Sunday, February 25, 2018

Billy Graham: an appreciation

Many of our younger citizens won’t appreciate the significance of Rev. Graham, who died last week at 99, because he has been out of the public eye for over a decade. But he had a huge impact on our nation and the world, traveling exhaustively over decades for a very simple purpose: to invite people to give their lives to Jesus Christ.

Rev. Graham was a very committed Baptist, and there are significant differences between what Baptists and Catholics believe. It may be hard to believe, but as recently as 1960, many Christian denominations harbored suspicion toward us as Catholics, based on serious misunderstandings of what we believe. In those same days, there were greater divides between Christians and Jews, and between black and white. Many forms of discrimination were tolerated and defended that we would not imagine today. Rev. Graham was born into that environment, but he rose above it. He formed a friendship with Dr. Martin Luther King, and later, with Pope John Paul II. Rev. Graham went on to foster very good relations with Catholics, and he made a powerful contribution to knocking down all kinds of bigotry.

We live in cynical times, and we know about shady preachers who seem to be all about themselves, who line their pockets and who live the high life. We cringe to hear about priests who fail their vows shamefully. We are numb to public figures, even at the highest level, who are crude and whose behavior toward women is despicable. Billy Graham was something refreshing. He was faithful to his wife; he loved his family; he did not amass riches for himself. He simply wanted everyone to know Jesus Christ, and he gave all his considerable gifts to that task.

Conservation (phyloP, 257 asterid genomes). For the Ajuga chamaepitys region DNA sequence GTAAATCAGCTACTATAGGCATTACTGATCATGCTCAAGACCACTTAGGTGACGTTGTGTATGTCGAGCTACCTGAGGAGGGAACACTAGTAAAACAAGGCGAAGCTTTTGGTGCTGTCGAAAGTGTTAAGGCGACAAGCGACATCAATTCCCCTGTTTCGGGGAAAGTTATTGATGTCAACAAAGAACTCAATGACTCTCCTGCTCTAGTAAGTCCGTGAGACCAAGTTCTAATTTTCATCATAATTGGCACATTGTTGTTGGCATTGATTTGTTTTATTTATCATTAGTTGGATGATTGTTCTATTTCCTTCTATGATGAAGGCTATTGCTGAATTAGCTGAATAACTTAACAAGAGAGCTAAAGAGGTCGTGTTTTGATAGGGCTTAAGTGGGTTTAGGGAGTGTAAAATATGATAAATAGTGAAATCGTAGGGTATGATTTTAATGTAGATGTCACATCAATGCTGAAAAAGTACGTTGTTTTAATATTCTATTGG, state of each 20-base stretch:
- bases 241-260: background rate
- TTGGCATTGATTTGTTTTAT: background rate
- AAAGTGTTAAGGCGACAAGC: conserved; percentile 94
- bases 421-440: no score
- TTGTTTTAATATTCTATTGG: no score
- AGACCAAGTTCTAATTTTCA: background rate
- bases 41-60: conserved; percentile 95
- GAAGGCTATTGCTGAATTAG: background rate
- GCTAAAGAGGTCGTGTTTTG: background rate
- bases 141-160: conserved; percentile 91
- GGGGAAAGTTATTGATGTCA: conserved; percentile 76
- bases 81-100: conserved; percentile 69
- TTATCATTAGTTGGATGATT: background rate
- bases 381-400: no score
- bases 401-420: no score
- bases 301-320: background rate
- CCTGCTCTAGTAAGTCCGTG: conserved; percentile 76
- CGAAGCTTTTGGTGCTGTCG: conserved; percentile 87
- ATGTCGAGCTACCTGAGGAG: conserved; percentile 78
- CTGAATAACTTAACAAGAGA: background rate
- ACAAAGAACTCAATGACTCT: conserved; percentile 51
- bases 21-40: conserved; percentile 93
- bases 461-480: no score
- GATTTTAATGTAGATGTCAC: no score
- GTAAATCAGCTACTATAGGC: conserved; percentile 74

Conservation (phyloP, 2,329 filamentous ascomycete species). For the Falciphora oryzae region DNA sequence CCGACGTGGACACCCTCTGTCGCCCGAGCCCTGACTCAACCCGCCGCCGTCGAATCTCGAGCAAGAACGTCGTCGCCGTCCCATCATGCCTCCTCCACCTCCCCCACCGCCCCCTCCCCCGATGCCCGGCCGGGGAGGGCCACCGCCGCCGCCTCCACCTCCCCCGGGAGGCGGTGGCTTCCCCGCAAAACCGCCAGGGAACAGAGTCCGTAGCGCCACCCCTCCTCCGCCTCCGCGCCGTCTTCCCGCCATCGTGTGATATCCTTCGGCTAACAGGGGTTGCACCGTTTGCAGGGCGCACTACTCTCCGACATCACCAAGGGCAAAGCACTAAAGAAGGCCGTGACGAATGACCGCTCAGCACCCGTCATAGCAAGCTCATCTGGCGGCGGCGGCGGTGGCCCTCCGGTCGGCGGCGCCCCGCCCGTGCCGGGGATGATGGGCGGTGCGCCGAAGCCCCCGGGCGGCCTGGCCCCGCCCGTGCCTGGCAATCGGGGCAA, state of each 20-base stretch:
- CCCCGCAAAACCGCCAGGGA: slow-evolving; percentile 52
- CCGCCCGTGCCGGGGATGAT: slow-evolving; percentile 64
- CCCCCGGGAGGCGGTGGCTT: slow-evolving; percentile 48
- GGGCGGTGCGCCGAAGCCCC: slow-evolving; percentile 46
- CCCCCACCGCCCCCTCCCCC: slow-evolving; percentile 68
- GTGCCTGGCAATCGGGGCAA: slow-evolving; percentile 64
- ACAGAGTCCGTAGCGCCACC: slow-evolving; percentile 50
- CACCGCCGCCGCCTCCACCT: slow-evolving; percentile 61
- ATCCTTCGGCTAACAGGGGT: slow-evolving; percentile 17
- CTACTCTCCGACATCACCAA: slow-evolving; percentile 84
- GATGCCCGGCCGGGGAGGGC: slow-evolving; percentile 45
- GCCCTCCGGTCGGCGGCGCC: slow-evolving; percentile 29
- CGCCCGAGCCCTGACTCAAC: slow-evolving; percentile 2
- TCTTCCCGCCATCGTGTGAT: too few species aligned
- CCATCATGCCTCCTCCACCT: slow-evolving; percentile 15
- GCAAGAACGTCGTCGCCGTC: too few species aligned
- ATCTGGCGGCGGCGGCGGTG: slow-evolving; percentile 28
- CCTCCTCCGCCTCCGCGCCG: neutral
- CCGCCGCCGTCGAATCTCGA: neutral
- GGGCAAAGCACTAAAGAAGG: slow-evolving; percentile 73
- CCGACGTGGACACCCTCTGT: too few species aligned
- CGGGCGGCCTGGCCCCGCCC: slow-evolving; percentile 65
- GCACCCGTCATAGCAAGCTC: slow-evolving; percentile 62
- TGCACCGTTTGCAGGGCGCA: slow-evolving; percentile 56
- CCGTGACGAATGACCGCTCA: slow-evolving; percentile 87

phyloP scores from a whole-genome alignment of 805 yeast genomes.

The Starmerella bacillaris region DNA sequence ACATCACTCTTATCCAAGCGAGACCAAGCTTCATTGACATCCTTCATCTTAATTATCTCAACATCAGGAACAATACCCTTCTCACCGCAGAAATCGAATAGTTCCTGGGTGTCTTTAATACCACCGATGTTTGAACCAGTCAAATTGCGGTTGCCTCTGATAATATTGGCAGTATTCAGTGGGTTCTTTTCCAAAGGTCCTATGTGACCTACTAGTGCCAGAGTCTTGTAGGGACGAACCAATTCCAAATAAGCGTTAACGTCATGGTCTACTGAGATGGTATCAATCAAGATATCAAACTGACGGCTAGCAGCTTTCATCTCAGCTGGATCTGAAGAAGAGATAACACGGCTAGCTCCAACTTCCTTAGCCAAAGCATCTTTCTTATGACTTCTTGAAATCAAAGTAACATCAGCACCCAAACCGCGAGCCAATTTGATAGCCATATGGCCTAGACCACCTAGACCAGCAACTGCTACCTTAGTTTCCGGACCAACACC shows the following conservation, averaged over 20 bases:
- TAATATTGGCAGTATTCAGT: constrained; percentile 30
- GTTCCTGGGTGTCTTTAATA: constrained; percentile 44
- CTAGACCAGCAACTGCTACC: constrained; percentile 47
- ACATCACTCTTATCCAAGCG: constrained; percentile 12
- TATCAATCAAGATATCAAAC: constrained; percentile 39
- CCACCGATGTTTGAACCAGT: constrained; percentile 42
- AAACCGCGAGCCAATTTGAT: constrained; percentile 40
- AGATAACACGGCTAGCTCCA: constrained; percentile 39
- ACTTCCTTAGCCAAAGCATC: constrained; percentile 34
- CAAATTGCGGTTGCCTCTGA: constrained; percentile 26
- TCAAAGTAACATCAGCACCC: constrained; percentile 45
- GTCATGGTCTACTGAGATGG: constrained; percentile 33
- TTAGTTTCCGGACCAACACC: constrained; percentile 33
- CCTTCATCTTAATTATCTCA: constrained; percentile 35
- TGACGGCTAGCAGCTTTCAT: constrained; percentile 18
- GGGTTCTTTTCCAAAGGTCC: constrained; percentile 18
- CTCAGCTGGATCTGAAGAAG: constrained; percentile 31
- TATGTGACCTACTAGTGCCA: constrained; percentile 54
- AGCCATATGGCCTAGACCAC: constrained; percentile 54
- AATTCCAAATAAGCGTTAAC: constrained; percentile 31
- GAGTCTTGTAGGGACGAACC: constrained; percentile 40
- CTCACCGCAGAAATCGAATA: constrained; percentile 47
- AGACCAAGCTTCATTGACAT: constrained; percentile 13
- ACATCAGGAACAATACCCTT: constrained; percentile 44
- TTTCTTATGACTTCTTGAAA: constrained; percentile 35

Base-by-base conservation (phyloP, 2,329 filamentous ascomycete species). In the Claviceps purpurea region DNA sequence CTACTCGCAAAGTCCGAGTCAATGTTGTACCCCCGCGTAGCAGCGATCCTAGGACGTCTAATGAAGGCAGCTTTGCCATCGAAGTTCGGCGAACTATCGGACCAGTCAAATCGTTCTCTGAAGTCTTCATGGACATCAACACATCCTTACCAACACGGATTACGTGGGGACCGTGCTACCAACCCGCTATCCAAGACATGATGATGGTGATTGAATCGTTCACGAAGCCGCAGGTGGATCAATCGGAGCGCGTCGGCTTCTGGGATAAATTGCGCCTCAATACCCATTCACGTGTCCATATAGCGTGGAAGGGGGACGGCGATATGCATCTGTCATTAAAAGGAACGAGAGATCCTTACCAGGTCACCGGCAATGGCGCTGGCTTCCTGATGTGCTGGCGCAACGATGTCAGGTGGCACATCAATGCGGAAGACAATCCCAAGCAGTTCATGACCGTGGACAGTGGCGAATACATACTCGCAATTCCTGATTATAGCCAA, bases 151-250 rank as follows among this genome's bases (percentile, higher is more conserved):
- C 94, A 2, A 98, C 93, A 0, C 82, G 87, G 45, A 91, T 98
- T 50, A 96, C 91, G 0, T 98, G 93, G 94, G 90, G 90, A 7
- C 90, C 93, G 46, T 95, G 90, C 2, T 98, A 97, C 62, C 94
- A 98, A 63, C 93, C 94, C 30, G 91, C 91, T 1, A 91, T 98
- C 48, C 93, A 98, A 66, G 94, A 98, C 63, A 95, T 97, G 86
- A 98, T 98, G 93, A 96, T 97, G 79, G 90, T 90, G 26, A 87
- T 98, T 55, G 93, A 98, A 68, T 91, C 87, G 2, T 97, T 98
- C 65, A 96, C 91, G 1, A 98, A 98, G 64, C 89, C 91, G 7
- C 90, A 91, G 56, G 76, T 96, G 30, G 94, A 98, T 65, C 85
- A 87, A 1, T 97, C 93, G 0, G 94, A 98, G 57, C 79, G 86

We wonder what happens on Judgment Day for someone who was not Catholic, and it does matter whether one embraces the entirety of what Jesus handed on to the Apostles. But we also know that God sees the heart, and looks at what we did with what we were given. We pray for Rev. Graham’s soul, full of hope that the Lord he tried so hard to serve faithfully, will receive him into the heavenly Jerusalem.


John Boyle said...

Hi Father

Not a comment but a question: I read somewhere that you are the Martin Fox of National Pro Life Alliance. Is this so? You can reply by leaving a comment on my now-defunct blog or any other way blogger allows you to reach me. Comments are moderated so yours won't get published. I'll get the email notification.

In Christ,
Fr. John Boyle

Fr Martin Fox said...

Fr. Boyle:

Yes, I am that same Martin Fox!

John Boyle said...

Thanks for letting me know. My blog had been "defunct" for a two and a half years until I started again a couple of days ago. United in prayer.